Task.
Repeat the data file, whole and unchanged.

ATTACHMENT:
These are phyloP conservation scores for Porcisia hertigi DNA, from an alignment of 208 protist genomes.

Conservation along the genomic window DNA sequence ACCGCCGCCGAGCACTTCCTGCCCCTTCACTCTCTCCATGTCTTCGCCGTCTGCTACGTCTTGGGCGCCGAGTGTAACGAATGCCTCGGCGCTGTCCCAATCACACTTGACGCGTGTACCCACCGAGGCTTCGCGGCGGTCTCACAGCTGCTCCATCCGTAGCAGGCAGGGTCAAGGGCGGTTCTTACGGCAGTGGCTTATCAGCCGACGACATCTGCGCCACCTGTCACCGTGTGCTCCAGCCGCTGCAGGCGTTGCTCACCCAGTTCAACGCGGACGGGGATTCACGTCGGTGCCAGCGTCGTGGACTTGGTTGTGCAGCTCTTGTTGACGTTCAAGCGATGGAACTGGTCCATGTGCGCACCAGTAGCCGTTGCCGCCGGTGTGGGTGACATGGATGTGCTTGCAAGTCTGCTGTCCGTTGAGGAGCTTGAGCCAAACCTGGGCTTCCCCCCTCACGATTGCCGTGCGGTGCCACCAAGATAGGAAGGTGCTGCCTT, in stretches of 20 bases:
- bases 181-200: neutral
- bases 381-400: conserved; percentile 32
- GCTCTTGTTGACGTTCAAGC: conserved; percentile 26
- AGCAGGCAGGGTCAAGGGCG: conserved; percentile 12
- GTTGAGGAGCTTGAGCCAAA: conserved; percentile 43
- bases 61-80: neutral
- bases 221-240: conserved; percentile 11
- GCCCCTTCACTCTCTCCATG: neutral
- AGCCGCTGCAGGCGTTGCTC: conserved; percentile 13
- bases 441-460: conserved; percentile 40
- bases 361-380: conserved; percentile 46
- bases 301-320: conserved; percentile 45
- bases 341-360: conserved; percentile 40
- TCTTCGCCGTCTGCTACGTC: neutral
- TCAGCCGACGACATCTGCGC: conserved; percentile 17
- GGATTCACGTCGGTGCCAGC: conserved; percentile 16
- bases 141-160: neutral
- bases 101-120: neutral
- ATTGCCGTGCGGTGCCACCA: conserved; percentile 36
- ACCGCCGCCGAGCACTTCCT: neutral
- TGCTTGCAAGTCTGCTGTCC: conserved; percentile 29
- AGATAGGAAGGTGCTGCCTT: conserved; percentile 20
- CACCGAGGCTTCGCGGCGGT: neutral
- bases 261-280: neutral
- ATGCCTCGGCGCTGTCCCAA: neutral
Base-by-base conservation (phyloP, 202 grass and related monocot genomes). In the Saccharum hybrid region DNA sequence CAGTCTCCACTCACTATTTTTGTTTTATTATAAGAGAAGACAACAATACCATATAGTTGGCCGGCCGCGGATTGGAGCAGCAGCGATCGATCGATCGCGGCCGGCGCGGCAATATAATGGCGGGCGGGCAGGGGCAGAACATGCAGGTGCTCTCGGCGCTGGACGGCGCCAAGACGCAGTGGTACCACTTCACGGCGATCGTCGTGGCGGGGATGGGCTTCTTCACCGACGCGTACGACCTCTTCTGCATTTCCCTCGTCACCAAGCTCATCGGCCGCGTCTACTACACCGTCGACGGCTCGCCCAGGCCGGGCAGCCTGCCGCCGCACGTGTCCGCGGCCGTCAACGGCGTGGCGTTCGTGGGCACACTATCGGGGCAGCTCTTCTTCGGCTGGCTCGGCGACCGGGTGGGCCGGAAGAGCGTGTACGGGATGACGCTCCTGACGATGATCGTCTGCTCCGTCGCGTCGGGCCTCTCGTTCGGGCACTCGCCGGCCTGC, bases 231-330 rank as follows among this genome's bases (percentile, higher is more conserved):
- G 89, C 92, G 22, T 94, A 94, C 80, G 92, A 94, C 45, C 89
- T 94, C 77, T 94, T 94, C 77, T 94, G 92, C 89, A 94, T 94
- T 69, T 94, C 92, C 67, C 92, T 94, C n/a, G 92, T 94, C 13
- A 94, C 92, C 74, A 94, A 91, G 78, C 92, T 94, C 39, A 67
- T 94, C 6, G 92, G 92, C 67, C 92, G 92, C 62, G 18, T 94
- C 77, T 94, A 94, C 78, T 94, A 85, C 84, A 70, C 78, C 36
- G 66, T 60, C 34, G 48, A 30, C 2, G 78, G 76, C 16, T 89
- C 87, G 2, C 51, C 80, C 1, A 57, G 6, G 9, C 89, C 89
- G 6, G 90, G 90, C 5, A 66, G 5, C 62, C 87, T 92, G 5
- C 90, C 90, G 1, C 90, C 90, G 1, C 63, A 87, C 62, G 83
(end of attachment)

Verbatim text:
These are phyloP conservation scores for Porcisia hertigi DNA, from an alignment of 208 protist genomes.

Conservation along the genomic window DNA sequence ACCGCCGCCGAGCACTTCCTGCCCCTTCACTCTCTCCATGTCTTCGCCGTCTGCTACGTCTTGGGCGCCGAGTGTAACGAATGCCTCGGCGCTGTCCCAATCACACTTGACGCGTGTACCCACCGAGGCTTCGCGGCGGTCTCACAGCTGCTCCATCCGTAGCAGGCAGGGTCAAGGGCGGTTCTTACGGCAGTGGCTTATCAGCCGACGACATCTGCGCCACCTGTCACCGTGTGCTCCAGCCGCTGCAGGCGTTGCTCACCCAGTTCAACGCGGACGGGGATTCACGTCGGTGCCAGCGTCGTGGACTTGGTTGTGCAGCTCTTGTTGACGTTCAAGCGATGGAACTGGTCCATGTGCGCACCAGTAGCCGTTGCCGCCGGTGTGGGTGACATGGATGTGCTTGCAAGTCTGCTGTCCGTTGAGGAGCTTGAGCCAAACCTGGGCTTCCCCCCTCACGATTGCCGTGCGGTGCCACCAAGATAGGAAGGTGCTGCCTT, in stretches of 20 bases:
- bases 181-200: neutral
- bases 381-400: conserved; percentile 32
- GCTCTTGTTGACGTTCAAGC: conserved; percentile 26
- AGCAGGCAGGGTCAAGGGCG: conserved; percentile 12
- GTTGAGGAGCTTGAGCCAAA: conserved; percentile 43
- bases 61-80: neutral
- bases 221-240: conserved; percentile 11
- GCCCCTTCACTCTCTCCATG: neutral
- AGCCGCTGCAGGCGTTGCTC: conserved; percentile 13
- bases 441-460: conserved; percentile 40
- bases 361-380: conserved; percentile 46
- bases 301-320: conserved; percentile 45
- bases 341-360: conserved; percentile 40
- TCTTCGCCGTCTGCTACGTC: neutral
- TCAGCCGACGACATCTGCGC: conserved; percentile 17
- GGATTCACGTCGGTGCCAGC: conserved; percentile 16
- bases 141-160: neutral
- bases 101-120: neutral
- ATTGCCGTGCGGTGCCACCA: conserved; percentile 36
- ACCGCCGCCGAGCACTTCCT: neutral
- TGCTTGCAAGTCTGCTGTCC: conserved; percentile 29
- AGATAGGAAGGTGCTGCCTT: conserved; percentile 20
- CACCGAGGCTTCGCGGCGGT: neutral
- bases 261-280: neutral
- ATGCCTCGGCGCTGTCCCAA: neutral
Base-by-base conservation (phyloP, 202 grass and related monocot genomes). In the Saccharum hybrid region DNA sequence CAGTCTCCACTCACTATTTTTGTTTTATTATAAGAGAAGACAACAATACCATATAGTTGGCCGGCCGCGGATTGGAGCAGCAGCGATCGATCGATCGCGGCCGGCGCGGCAATATAATGGCGGGCGGGCAGGGGCAGAACATGCAGGTGCTCTCGGCGCTGGACGGCGCCAAGACGCAGTGGTACCACTTCACGGCGATCGTCGTGGCGGGGATGGGCTTCTTCACCGACGCGTACGACCTCTTCTGCATTTCCCTCGTCACCAAGCTCATCGGCCGCGTCTACTACACCGTCGACGGCTCGCCCAGGCCGGGCAGCCTGCCGCCGCACGTGTCCGCGGCCGTCAACGGCGTGGCGTTCGTGGGCACACTATCGGGGCAGCTCTTCTTCGGCTGGCTCGGCGACCGGGTGGGCCGGAAGAGCGTGTACGGGATGACGCTCCTGACGATGATCGTCTGCTCCGTCGCGTCGGGCCTCTCGTTCGGGCACTCGCCGGCCTGC, bases 231-330 rank as follows among this genome's bases (percentile, higher is more conserved):
- G 89, C 92, G 22, T 94, A 94, C 80, G 92, A 94, C 45, C 89
- T 94, C 77, T 94, T 94, C 77, T 94, G 92, C 89, A 94, T 94
- T 69, T 94, C 92, C 67, C 92, T 94, C n/a, G 92, T 94, C 13
- A 94, C 92, C 74, A 94, A 91, G 78, C 92, T 94, C 39, A 67
- T 94, C 6, G 92, G 92, C 67, C 92, G 92, C 62, G 18, T 94
- C 77, T 94, A 94, C 78, T 94, A 85, C 84, A 70, C 78, C 36
- G 66, T 60, C 34, G 48, A 30, C 2, G 78, G 76, C 16, T 89
- C 87, G 2, C 51, C 80, C 1, A 57, G 6, G 9, C 89, C 89
- G 6, G 90, G 90, C 5, A 66, G 5, C 62, C 87, T 92, G 5
- C 90, C 90, G 1, C 90, C 90, G 1, C 63, A 87, C 62, G 83